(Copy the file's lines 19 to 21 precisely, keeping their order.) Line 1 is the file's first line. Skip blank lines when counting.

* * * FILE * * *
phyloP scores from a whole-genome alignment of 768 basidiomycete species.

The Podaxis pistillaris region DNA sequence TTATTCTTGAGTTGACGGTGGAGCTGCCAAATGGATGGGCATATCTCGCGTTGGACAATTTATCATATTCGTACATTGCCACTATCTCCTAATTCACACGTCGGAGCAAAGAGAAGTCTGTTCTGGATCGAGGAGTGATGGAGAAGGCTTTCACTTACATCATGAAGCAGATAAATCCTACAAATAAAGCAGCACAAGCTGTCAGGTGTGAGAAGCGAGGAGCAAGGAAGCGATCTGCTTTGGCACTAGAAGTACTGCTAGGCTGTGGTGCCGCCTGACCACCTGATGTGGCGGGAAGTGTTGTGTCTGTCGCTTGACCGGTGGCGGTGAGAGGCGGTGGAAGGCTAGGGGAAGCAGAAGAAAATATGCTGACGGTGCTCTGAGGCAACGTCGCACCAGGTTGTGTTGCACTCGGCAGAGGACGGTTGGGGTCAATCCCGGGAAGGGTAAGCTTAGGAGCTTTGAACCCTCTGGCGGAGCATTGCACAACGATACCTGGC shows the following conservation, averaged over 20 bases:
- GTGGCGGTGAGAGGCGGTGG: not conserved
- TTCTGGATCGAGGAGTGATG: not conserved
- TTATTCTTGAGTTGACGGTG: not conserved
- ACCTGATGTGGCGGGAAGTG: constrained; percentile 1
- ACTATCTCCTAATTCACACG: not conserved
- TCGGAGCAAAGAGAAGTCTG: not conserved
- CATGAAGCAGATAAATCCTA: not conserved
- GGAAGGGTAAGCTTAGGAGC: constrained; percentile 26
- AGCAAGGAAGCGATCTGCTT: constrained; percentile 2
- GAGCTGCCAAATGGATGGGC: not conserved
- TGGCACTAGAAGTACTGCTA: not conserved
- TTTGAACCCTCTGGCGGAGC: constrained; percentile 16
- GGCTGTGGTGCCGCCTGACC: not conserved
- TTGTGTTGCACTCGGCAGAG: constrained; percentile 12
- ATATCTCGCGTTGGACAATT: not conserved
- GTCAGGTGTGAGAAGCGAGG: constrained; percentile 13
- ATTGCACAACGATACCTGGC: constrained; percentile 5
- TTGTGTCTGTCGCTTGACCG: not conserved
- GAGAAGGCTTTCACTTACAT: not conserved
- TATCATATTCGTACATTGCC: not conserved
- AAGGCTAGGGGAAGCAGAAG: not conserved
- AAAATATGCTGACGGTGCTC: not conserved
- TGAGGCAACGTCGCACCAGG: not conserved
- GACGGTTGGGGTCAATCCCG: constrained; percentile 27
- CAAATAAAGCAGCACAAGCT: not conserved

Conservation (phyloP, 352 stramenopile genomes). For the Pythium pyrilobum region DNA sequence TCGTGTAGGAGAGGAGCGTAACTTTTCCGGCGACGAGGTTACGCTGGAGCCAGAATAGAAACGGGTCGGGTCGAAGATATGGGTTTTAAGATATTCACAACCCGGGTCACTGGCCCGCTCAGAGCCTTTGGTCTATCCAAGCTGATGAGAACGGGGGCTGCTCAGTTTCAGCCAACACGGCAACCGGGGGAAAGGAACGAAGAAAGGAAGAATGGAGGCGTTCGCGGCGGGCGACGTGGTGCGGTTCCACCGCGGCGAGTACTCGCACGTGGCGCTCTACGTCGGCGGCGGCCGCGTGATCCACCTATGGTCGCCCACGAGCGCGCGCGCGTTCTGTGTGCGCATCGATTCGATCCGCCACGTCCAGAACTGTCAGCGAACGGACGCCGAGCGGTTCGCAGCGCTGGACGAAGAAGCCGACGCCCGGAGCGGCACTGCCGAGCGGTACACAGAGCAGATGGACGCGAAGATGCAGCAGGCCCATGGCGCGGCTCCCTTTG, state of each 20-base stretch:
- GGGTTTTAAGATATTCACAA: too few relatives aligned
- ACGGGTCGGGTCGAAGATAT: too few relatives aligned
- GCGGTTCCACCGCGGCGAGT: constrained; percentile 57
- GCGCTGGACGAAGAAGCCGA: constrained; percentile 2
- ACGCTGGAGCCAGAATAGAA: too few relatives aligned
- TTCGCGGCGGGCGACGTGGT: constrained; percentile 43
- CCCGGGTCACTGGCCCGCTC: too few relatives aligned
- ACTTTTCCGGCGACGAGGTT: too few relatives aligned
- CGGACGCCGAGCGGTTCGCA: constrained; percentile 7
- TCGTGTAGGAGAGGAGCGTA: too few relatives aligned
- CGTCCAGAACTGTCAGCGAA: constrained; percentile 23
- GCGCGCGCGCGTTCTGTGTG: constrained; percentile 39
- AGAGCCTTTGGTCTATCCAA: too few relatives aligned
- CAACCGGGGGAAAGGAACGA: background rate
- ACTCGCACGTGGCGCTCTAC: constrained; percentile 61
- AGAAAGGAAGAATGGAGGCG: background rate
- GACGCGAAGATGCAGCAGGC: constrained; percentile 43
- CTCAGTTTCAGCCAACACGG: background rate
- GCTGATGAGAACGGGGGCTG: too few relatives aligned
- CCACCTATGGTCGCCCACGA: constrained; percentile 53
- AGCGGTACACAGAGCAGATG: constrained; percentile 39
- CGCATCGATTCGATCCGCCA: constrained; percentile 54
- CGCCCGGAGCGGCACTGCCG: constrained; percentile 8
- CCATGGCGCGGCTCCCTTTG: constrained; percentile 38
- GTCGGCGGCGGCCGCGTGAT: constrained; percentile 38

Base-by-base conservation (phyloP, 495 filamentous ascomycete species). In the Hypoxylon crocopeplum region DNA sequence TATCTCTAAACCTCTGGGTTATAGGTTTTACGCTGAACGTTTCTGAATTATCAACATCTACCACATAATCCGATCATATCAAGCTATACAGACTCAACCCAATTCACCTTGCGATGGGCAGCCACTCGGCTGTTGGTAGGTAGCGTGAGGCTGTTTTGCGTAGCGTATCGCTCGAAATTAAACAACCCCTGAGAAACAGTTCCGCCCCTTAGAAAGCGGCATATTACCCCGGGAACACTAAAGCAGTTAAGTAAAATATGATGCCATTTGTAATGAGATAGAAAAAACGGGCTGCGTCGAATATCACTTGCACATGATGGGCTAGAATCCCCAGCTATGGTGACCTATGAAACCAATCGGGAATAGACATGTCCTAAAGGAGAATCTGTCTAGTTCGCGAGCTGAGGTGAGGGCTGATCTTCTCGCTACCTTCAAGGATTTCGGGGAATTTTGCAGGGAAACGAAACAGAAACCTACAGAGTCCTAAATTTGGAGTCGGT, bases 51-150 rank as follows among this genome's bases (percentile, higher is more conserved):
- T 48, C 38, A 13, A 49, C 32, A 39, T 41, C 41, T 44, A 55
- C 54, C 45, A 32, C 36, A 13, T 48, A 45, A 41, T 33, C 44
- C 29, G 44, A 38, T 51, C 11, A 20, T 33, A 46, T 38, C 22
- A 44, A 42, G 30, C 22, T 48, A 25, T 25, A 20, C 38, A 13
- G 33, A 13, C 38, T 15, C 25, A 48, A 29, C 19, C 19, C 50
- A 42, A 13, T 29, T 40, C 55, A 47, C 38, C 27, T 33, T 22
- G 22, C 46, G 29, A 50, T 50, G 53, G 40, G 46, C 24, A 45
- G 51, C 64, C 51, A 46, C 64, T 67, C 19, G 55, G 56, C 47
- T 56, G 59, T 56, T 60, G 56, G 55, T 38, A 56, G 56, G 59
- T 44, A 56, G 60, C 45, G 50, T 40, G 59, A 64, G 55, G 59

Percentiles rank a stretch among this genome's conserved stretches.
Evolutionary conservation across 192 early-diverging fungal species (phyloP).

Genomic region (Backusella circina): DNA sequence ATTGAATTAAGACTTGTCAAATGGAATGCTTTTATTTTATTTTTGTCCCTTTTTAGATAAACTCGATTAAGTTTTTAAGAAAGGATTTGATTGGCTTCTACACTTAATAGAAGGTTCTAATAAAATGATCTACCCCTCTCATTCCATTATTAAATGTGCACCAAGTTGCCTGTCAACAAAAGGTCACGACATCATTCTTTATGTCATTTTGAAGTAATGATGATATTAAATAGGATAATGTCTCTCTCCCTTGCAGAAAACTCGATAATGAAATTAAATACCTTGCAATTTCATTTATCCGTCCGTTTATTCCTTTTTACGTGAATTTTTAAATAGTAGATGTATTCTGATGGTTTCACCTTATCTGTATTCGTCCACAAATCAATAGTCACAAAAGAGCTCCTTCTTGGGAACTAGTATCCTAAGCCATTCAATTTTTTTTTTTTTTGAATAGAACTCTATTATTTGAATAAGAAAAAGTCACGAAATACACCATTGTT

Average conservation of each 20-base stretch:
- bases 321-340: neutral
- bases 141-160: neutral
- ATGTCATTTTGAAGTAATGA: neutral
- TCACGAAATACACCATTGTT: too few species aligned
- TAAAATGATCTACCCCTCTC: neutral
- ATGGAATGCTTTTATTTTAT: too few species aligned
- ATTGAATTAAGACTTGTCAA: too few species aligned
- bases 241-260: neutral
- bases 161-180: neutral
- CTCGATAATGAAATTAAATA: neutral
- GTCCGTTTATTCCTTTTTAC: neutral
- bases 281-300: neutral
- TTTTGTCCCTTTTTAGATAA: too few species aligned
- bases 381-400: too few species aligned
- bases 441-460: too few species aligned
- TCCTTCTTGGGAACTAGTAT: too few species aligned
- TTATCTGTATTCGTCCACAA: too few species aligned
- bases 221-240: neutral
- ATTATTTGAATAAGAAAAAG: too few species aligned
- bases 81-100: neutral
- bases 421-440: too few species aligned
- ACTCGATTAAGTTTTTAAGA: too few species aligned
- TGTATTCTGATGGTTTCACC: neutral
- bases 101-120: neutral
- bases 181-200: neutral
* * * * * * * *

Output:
- ATTGCACAACGATACCTGGC: constrained; percentile 5
- TTGTGTCTGTCGCTTGACCG: not conserved
- GAGAAGGCTTTCACTTACAT: not conserved